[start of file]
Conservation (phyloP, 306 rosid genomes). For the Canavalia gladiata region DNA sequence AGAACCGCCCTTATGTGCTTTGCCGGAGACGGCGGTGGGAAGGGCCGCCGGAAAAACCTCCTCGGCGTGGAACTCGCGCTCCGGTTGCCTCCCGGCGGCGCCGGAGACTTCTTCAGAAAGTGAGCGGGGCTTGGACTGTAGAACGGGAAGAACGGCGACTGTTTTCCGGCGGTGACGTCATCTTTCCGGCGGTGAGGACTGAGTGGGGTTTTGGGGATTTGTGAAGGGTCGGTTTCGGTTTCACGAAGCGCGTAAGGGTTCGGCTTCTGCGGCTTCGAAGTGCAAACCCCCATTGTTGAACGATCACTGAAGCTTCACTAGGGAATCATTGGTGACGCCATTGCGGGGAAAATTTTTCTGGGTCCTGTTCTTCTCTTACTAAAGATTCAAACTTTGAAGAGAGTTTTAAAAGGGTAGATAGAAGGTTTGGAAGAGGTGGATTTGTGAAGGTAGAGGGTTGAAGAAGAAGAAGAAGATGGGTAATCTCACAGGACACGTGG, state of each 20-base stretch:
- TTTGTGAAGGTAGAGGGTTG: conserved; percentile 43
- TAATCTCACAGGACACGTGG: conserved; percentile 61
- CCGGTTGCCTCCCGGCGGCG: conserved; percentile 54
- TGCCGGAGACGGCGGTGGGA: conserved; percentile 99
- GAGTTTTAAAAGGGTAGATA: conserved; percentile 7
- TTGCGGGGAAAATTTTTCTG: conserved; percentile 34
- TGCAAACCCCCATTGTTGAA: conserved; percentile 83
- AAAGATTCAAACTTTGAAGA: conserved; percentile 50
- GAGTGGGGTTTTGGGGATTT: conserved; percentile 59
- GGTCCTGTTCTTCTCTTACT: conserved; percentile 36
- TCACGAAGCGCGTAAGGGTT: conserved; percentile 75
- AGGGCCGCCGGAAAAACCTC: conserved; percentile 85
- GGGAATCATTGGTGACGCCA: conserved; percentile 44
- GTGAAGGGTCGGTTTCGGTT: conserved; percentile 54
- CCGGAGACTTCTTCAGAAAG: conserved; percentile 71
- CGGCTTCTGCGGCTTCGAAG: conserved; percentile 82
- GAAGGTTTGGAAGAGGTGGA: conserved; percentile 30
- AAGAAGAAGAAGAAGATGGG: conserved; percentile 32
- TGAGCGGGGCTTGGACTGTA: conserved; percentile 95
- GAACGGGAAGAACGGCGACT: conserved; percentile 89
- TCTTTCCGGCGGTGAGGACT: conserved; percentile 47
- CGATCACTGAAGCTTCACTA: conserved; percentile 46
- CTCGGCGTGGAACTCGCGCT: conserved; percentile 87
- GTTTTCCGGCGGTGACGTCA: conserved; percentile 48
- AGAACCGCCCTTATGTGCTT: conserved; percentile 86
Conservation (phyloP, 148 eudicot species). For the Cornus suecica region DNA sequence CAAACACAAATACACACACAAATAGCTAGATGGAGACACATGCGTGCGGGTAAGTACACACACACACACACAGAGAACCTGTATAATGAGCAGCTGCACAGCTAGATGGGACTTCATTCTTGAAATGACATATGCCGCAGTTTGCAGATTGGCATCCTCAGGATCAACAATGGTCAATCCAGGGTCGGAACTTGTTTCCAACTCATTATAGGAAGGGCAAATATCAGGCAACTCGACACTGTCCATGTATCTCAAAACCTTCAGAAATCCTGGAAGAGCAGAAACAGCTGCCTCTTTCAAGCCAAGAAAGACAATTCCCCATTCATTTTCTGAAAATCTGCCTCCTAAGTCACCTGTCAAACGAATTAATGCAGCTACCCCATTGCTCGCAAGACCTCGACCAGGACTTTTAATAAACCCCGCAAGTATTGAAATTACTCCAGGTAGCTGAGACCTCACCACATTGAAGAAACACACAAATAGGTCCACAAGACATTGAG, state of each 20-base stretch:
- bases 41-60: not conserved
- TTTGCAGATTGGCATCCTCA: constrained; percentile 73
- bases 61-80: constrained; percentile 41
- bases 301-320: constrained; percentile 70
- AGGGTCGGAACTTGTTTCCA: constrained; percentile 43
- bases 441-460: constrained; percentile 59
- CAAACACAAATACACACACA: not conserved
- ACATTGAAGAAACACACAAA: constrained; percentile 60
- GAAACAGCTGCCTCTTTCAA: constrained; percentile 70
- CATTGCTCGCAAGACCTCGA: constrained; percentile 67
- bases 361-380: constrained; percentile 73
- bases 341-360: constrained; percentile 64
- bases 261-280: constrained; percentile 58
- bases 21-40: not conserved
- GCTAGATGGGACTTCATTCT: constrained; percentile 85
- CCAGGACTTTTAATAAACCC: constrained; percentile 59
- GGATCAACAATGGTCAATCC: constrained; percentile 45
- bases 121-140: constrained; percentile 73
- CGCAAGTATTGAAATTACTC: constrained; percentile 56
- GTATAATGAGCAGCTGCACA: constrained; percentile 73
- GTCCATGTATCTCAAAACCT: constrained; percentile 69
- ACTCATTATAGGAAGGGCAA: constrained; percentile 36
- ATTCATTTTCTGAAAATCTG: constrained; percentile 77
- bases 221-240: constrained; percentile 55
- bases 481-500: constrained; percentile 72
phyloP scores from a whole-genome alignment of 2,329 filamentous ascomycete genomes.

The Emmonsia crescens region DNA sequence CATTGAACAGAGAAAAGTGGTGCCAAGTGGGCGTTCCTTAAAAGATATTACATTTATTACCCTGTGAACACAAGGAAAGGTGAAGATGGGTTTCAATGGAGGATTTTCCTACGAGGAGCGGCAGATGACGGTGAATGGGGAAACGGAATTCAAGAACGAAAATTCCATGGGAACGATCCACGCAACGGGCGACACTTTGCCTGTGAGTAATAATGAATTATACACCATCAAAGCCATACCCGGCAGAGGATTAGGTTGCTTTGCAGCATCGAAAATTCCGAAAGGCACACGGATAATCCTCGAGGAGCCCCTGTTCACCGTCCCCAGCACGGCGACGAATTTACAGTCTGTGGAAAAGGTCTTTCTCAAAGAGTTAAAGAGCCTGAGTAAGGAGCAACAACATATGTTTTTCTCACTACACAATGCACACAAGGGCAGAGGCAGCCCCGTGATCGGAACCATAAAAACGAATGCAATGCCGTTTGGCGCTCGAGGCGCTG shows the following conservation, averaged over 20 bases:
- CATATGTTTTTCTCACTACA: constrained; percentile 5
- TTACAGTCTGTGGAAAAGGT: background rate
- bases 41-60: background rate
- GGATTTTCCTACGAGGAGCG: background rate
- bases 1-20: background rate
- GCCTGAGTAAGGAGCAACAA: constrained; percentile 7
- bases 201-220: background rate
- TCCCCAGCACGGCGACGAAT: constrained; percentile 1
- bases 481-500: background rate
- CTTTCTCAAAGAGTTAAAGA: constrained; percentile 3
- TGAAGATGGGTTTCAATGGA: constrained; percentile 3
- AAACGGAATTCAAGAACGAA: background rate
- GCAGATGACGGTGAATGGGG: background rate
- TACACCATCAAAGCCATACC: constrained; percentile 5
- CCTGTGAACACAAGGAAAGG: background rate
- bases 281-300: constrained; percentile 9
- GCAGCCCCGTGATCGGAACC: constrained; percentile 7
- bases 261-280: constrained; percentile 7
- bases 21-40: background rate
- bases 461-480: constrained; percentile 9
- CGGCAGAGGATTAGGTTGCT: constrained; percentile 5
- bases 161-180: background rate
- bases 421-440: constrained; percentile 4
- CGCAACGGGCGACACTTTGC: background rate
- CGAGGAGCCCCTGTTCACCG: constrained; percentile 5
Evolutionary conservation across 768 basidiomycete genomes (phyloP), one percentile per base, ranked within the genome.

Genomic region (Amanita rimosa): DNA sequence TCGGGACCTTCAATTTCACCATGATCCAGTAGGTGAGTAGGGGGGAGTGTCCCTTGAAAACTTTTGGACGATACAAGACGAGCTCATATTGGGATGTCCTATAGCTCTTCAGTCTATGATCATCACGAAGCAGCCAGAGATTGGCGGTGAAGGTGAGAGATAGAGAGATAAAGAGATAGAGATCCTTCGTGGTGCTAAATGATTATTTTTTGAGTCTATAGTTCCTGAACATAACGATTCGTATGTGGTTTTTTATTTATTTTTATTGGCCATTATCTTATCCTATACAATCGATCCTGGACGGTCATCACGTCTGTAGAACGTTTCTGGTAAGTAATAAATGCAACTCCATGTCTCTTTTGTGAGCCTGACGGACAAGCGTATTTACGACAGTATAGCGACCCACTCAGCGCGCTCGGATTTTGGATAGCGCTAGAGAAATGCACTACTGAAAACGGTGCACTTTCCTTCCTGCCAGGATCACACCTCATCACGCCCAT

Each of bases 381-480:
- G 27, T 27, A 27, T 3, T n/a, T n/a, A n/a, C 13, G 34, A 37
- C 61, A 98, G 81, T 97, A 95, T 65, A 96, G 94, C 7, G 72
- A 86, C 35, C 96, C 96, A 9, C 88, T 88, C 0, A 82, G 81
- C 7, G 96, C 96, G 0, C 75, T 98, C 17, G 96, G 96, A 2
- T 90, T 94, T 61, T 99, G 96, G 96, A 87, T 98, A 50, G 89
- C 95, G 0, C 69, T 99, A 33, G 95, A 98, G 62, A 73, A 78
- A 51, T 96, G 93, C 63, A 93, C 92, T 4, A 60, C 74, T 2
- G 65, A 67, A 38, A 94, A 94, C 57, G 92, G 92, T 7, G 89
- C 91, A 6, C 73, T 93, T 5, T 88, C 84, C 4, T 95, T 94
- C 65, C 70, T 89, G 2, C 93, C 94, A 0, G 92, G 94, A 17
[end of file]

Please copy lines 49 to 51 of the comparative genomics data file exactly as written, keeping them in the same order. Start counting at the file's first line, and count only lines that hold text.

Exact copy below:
- ACTCATTATAGGAAGGGCAA: constrained; percentile 36
- ATTCATTTTCTGAAAATCTG: constrained; percentile 77
- bases 221-240: constrained; percentile 55